The Blog

Holy Fukushima Batman

But in the coastal town of Fukushima in Japan there is a massive, angry carbuncle on our planet that is leaking toxic pus into our oceans and if that's not bad enough, now there is a looming possibility that it's about to spill the rest of its detritus into our oceans and atmosphere.

I'm having a panic attack. I just became aware of something that is happening on the globe, up the road, so to speak, and I think we should all be on high alert, build shelters and buy heaps of baked beans.

Could we be perched on the brink of an unthinkable catastrophe? If so, it would be hard to comprehend why no one has warned us or at least explained the danger and handed out brochures telling us what to do in the event of this potential disaster movie coming to a real-life-town near you. It might be why our leaders all seem to be very quiet on this issue. They certainly aren't issuing watch-and-see cautions or duck-and-cover cautions or catch-the-next shuttle- to-Mars cautions. Maybe climate change and environmental issues are not high on the agenda because it's too late. We're all screwed so let's just make hay while the sun still shines. Business as usual.

But in the coastal town of Fukushima in Japan there is a massive, angry carbuncle on our planet that is leaking toxic pus into our oceans and if that's not bad enough, now there is a looming possibility that it's about to spill the rest of its detritus into our oceans and atmosphere.

The 2011 damage to the Fukushima Daiichi nuclear power plant has left the place broken and leaking approximately 300 tonnes of radioactive water into the Pacific Ocean every day. Holy Fukushima Batman. 300 tonnes every day. That's horrifying. Radioactive caesium doesn't sink to the floor of the ocean so fish must swim through it, ingesting it, having it wash through their gills. Blue-fish tuna caught along the Californian coast have been found to have elevated levels of radioactive caesium which can be traced back to Fukushima. Not some of those tested, but all of them. Miso glazed and seared tuna steaks are off the menu for me now!

The tidal plume that sweeps from Japan to the West Coast of America is promising to deliver this pernicious, radio-active souvenir, along with an island of floating tsunami debris the size of Texas that stalks through the Pacific like a colossal Oscar the Grouch. The plume is predicted to arrive at Oregon, Washington State and Canada early in 2014 and peak in 2016. This migration will continue through North and South America, Hawaii and eventually Australia over a period of decades.

In Japan, the area around Fukushima is already permanently uninhabitable and most objective scientists have agreed that a much greater land mass in Japan should also have been evacuated. But this isn't just about Japan.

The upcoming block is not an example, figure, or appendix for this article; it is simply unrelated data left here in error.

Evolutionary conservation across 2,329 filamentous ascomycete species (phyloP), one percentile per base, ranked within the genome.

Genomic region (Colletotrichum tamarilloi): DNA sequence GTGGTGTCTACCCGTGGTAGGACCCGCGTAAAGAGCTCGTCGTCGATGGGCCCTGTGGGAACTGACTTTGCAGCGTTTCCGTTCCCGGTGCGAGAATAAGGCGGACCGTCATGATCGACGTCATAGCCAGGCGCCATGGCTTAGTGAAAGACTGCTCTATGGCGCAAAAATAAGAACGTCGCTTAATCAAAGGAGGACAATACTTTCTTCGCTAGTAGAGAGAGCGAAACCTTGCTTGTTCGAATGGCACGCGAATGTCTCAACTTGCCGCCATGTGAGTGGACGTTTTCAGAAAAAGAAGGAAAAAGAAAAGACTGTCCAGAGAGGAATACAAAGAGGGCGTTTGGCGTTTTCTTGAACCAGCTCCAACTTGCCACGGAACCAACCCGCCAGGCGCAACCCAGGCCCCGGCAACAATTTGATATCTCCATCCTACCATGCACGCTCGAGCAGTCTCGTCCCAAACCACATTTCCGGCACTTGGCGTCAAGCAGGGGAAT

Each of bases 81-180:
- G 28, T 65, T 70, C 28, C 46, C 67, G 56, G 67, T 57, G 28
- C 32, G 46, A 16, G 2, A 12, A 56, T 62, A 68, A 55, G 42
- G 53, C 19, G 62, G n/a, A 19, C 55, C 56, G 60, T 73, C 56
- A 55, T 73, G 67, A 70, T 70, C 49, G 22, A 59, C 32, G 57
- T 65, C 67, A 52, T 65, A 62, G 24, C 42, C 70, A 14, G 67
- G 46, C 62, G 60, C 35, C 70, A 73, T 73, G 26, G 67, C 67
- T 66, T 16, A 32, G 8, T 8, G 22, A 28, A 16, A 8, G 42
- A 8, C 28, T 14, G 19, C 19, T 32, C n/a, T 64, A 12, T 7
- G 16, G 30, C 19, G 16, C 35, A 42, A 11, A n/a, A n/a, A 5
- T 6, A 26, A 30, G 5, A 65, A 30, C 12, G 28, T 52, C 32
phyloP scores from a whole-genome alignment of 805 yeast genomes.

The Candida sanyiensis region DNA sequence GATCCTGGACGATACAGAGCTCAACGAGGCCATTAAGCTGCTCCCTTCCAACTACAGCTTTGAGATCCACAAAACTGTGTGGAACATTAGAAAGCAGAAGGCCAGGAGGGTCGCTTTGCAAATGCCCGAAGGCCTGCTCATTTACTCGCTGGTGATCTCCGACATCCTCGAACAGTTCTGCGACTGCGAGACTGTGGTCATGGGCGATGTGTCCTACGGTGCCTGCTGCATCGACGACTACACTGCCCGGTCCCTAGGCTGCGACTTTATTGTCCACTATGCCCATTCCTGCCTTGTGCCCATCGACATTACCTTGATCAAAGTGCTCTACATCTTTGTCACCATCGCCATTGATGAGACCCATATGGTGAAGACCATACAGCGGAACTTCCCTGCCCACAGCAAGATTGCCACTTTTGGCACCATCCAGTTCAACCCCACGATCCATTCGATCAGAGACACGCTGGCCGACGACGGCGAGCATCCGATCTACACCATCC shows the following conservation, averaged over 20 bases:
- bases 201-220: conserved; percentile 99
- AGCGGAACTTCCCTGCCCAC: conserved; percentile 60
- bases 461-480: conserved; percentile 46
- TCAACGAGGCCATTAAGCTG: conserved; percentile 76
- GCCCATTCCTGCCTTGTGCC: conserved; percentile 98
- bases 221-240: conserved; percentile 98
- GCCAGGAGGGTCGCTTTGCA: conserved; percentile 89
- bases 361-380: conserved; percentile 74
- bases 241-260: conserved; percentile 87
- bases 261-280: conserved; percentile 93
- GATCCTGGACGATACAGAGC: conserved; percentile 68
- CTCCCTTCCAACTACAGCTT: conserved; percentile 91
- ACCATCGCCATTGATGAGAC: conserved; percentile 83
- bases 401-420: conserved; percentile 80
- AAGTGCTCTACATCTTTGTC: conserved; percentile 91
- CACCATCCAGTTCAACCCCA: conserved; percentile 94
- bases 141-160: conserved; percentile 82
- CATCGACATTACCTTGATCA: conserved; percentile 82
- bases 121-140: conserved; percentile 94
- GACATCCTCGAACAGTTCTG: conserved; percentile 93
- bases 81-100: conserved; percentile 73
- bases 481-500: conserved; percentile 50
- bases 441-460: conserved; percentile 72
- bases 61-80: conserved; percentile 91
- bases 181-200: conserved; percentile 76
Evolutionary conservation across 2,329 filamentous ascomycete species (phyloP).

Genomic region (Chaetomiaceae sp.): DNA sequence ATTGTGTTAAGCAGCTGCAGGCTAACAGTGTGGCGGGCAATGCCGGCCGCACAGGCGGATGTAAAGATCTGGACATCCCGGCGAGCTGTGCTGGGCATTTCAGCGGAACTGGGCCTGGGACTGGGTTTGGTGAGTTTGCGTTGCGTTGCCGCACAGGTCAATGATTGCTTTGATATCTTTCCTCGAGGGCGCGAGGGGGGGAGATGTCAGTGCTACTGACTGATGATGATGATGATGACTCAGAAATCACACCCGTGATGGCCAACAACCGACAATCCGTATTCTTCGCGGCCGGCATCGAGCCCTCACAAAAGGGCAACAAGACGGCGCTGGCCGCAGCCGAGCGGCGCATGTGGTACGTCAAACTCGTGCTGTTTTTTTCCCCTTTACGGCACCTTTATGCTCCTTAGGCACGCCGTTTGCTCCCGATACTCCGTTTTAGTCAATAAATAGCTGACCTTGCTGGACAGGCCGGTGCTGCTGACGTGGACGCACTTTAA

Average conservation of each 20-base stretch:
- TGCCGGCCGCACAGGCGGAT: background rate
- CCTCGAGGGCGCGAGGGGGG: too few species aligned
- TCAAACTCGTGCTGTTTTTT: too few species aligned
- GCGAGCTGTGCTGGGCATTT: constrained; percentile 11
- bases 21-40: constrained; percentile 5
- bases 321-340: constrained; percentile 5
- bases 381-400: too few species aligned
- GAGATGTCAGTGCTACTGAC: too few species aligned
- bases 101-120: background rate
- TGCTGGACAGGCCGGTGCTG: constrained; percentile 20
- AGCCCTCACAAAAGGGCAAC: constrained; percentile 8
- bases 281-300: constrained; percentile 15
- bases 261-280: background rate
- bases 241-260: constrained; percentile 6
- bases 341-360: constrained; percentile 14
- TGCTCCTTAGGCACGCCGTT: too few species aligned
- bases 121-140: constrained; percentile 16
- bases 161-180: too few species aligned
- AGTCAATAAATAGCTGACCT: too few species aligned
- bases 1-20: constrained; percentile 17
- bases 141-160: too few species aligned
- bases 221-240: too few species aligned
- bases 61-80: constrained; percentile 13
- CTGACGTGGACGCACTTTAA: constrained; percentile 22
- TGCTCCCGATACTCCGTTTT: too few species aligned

This has the potential to present us with a blockbuster, planet-wide, horror show because as early as next week TEPCO, the Tokyo Electric Power Company, will begin an attempt to clean-up and stabilise the joint. That's a good thing, right? From what I am reading, not necessarily. First of all, TEPCO, has a history of acting like a bull in a china shop and in this case it would be a bull in a china shop where the china is radioactive and so much as a tiny crack could set in motion a series of cascading effects leading to...nuclear meltdown or an explosion. One would see a relatively gradual death of our planet the other might herald it in a little faster.

The plant has been damaged by natural disaster and eroded by the elements after sea water was used for cooling the reactor. A recovery mission of 1300 fuel rods weighing up to 400 tonnes, resembles the game of drawing sticks except in this instance a damaged or 'short' stick will spell disaster. These huge, delicate, fragile, devastatingly dangerous giant musk sticks must be removed by manually operated remote-control, from a gigantic above-ground pool. There is no way of knowing the extent of damage to the rods until they are lifted out.. A salvage mission within such a damaged structure has never been attempted before. I'm nervous.

The radioactive material inside the plant in Fukushima is precarious, having been held together with little more than sticky tape and glue for two years. Another quake, even a relatively mild quake, could destabilize the place again with catastrophic consequences. There will be up to 12,000 workers being rotated to minimize radiation exposure. Many of these workers will be inexperienced, marginalized and desperate people. Reports are coming from insiders that many workers have been forced into these dangerous jobs by the Japanese mafia, the Yakuza, an organisation with strong ties to the nuclear industry. If the exposure to high levels of radiation is not enough of a menace to this clean-up operation, there is the little matter of the place jiggling like a Tetley tea-bag every few months. One more quake and the whole thing could come undone. I'm more than nervous.

TEPCO, to date, has been about as transparent as the Berlin Wall. After the 2011 quake, they said, no problem, everything's hunky dory here. It turned out it wasn't and it isn't. They are down-playing the risks this time, too. Either we need to send some independent nuclear physicists from around the world to supervise this clean up or I'm off to Woolworths for crates of water, cans of everything but tuna and a one way ticket to Tasmania.

When I went to the beach on the week-end and waded through a sludge of dead birds who'd died en route from Japan, I had to wonder if it was merely a portent or something more sinister. Either way, it freaked me out. Like an Alfred Hitchcock movie with documentary overtones.

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